# MaLeMINT-E

Mathematical learning prerequisites for non-STEM study programs

The MaLeMINT-E project complements the MaLeMINT study and uses a Delphi study to identify the mathematical learning prerequisites that university teachers expect from first-year students in non-STEM subjects.

## Project data

Research lines | Research Line Domain-Specific Learning in Kindergarten and School | ||

Departments | Mathematics Education | ||

Period | since 4/1/2019 | ||

Status | current | ||

IPN researchers | Prof. Dr. Aiso Heinze (Project lead), Dr. Irene Neumann (Project lead) |

### Motivation

Many students graduate from school believing they will never need mathematics again. Yet more than 80% of students will likely need more than basic knowledge and skills in mathematics.

There seems to be no question about the importance of mathematical knowledge and skills for studying science, technology, engineering and mathematics (STEM). Nevertheless, subjects such as economics, sociology, psychology, sports science or architecture also have high mathematical requirements which can lead to some students being overwhelmed and, in the worst case, dropping out of their studies.

### Goal

In this context, the MaLeMINT-E project aims to examine and systematize the mathematical learning prerequisites expected of first-year students for studies in non-STEM fields from the perspective of universities. The survey results from a sample of around 550 university lecturers will be used to derive minimum standards for mathematical competencies at the start of studies.

### Methods

A Delphi survey of university lecturers who have experience with mathematics instruction in the relevant subjects at the beginning of their studies is at the heart of MaLeMINT-E. The Delphi method is a specific expert survey technique targeting at a consensus view. In MaLeMINT-E a group of experts was surveyed over three rounds. In each round, the data were structured and then reflected back to the expert sample for re-evaluation to reach a consensus.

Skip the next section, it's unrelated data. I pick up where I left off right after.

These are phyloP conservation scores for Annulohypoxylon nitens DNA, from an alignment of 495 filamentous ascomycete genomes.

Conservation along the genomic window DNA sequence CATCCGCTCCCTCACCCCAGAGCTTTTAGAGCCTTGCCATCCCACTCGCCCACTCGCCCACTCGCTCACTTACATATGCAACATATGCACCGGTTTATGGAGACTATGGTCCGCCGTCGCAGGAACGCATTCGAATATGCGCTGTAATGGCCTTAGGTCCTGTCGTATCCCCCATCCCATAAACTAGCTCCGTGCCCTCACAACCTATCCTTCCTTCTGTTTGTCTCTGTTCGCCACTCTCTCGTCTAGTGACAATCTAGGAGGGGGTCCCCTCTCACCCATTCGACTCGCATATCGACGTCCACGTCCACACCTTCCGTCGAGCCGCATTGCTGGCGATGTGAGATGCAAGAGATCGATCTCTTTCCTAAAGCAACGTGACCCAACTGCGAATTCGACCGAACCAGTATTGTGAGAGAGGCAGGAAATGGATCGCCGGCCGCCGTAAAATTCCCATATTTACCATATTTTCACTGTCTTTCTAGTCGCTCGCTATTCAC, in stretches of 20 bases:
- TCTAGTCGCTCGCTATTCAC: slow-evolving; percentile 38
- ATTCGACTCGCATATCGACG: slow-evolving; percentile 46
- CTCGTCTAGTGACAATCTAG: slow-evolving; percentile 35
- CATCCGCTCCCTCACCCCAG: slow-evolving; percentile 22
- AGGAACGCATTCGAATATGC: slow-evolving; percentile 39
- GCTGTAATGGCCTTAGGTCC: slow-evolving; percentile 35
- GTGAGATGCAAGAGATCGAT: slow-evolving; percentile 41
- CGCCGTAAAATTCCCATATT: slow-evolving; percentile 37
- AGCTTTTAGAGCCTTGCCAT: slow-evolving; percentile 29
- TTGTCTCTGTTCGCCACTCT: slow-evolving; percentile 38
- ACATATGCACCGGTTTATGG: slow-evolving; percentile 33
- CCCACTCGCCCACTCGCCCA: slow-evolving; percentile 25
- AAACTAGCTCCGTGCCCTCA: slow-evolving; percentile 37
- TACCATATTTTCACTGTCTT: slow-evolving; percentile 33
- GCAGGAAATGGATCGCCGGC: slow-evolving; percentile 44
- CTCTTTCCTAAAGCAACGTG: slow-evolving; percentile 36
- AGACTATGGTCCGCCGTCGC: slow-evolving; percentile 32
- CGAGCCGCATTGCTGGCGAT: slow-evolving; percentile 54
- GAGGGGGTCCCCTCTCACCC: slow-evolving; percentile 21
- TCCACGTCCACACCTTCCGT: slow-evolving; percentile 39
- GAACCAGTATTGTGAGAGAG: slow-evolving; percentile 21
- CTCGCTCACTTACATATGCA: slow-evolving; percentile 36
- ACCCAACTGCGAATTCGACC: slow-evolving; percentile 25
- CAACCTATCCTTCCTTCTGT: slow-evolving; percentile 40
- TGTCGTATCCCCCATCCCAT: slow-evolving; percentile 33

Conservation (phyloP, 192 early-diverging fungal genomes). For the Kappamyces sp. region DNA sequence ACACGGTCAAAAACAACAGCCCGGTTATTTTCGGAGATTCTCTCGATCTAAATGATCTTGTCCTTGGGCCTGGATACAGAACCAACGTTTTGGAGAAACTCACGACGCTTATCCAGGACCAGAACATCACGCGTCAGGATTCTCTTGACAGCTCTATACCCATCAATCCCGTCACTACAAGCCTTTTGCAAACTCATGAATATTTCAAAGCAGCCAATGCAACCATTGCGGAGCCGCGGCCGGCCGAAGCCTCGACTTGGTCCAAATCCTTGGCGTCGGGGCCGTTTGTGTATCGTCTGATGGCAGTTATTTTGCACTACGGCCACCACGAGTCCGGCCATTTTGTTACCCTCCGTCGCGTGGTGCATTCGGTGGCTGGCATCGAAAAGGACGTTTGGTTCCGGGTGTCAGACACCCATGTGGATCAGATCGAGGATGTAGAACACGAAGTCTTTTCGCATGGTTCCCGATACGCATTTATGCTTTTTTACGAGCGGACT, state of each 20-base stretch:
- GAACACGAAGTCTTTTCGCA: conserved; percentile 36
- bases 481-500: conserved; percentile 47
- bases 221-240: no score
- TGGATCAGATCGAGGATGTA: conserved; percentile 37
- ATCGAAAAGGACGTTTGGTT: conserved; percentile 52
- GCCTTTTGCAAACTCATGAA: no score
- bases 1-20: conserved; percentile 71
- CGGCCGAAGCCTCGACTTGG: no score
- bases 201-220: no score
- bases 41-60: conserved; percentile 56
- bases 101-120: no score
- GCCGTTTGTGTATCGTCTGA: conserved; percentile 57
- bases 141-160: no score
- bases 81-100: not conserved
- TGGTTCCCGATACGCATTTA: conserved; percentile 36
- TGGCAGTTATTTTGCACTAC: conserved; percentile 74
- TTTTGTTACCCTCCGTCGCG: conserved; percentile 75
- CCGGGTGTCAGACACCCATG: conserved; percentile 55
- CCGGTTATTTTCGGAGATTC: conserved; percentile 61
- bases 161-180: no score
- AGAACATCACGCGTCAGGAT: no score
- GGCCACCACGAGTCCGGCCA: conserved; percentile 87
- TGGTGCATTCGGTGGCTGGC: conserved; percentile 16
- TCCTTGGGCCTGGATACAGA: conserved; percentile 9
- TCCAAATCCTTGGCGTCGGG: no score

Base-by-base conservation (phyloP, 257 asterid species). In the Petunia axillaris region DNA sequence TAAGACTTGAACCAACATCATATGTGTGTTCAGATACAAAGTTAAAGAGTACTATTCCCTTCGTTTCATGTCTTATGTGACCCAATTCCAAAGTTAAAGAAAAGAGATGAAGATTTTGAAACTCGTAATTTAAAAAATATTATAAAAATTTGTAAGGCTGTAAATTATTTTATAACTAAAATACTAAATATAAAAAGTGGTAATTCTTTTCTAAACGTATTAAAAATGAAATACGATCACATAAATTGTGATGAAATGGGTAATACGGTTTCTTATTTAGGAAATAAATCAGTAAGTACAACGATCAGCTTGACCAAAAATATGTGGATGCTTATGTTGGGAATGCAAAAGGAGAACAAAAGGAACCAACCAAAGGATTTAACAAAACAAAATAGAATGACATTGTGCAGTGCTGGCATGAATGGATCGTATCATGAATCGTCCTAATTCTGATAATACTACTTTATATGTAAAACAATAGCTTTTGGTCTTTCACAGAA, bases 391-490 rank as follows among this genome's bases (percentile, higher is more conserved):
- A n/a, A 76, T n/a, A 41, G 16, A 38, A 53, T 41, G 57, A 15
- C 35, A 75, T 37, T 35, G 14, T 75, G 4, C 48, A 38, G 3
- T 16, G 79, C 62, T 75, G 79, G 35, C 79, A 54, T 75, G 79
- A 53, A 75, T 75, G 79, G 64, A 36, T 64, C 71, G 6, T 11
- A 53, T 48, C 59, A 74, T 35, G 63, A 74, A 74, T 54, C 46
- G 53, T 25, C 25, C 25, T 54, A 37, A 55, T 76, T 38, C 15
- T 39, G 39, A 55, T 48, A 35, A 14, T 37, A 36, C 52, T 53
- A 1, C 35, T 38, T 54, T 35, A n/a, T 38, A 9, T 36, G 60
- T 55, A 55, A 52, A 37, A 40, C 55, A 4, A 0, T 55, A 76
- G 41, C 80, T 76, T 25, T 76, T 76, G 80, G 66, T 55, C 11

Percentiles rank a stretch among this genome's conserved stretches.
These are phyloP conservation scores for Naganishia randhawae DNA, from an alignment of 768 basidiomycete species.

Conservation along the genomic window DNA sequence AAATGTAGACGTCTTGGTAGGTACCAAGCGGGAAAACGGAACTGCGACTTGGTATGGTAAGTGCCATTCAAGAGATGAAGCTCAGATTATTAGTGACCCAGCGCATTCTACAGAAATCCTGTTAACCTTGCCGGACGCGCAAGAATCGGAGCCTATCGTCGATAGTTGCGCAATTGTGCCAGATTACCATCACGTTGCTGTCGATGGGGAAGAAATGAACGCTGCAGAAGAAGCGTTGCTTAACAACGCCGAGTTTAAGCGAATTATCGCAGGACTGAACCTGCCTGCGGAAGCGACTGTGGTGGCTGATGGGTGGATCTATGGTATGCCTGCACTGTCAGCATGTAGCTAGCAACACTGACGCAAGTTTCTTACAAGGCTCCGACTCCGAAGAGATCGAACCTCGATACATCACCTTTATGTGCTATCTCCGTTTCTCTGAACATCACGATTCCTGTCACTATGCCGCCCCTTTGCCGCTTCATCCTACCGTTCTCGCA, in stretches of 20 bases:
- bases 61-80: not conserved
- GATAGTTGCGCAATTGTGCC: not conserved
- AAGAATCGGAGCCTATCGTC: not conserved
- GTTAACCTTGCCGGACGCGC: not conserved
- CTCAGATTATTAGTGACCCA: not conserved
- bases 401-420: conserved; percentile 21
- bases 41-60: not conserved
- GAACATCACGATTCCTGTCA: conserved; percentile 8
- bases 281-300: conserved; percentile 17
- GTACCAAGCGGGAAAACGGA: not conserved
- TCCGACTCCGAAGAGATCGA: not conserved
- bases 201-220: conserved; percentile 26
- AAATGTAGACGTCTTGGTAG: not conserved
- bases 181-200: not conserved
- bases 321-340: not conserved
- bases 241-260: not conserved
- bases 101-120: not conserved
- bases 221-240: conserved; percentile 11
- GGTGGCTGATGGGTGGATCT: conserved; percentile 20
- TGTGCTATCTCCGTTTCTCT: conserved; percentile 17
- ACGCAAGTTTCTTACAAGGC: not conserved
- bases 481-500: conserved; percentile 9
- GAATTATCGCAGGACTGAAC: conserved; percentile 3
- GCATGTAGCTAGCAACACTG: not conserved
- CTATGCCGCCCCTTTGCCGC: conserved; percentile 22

### Results

Main result of MaLeMINT is a catalog of expected mathematical learning requirements in subjects outside the STEM. Given the employed Delphi technique, the catalog can be a consensus among university lecturers.

### The report (in German) on the results of the study can be downloaded here.

### Limitations of the study

Given the design of the study, MaLeMINT-E cannot provide any information about the underlying causes of the mathematics problems experienced by the first-year students or the extent to which the expectations identified on the part of university teachers are predictive of academic success. Specifically, the project cannot provide evidence for the current debate as to whether competence-based or rule- and fact-based mathematics teaching better prepares students for the mathematical demands of a degree course. The present catalog should also not be understood as an educational policy document formulating educational goals similar to educational standards or subject requirements and core curricula.

### Expected Implications

The developed catalog can be used to make the mathematical requirements of universities transparent for schools and prospective students. It is particularly important that the role of mathematics is also highlighted for subjects that graduates may not even expect. The catalog can be used as a starting point to conceptualize supporting measures such as pre- and bridge courses or to develop competence-related self-tests for future students. In terms of teacher training, the catalog can provide orientation, for example, to raise awareness of the role of mathematics in a very broad spectrum of subjects by providing appropriate in-service training measures, and to encourage examples of application beyond the standard applications. The study’s results may also motivate educational policy discussions on the transition from school to university, since both, the MaLeMINT-E and the MaLeMINT, catalogs describe the university instructors’ expectations for a substantial range of subjects.

### Project members

Aiso Heinze, IPN Kiel, Mathematics Education

Irene Neumann, IPN Kiel, Physics Education /Mathematics Education

Dunja Rohenroth, IPN Kiel, Mathematics Education